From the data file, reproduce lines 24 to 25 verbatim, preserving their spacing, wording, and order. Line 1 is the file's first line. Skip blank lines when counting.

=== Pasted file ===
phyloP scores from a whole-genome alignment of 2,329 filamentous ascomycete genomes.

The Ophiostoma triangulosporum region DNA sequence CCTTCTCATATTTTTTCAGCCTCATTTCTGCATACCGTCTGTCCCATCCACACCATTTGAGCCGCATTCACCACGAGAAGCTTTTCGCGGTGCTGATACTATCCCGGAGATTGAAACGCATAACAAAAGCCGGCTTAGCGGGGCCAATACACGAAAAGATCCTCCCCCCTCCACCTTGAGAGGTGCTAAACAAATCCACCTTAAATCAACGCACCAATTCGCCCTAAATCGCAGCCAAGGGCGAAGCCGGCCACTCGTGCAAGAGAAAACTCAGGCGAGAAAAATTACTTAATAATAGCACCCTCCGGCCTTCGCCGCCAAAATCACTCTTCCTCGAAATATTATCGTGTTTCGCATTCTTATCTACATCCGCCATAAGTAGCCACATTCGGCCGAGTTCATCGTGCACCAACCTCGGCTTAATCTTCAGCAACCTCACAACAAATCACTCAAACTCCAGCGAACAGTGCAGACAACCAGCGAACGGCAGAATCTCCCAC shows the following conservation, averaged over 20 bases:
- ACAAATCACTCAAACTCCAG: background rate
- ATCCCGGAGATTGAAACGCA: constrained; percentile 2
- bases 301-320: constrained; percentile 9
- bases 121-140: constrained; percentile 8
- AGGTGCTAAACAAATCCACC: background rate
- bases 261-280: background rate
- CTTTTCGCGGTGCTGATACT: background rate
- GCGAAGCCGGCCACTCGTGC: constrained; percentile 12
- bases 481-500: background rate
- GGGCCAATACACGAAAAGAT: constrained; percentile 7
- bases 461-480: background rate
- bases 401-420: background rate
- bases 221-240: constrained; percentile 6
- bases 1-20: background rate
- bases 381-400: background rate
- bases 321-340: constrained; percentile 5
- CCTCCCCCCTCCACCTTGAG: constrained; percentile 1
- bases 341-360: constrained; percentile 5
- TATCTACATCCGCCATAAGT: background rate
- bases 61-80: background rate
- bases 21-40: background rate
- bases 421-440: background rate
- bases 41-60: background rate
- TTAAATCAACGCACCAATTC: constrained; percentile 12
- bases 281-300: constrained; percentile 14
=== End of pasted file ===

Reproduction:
- bases 421-440: background rate
- bases 41-60: background rate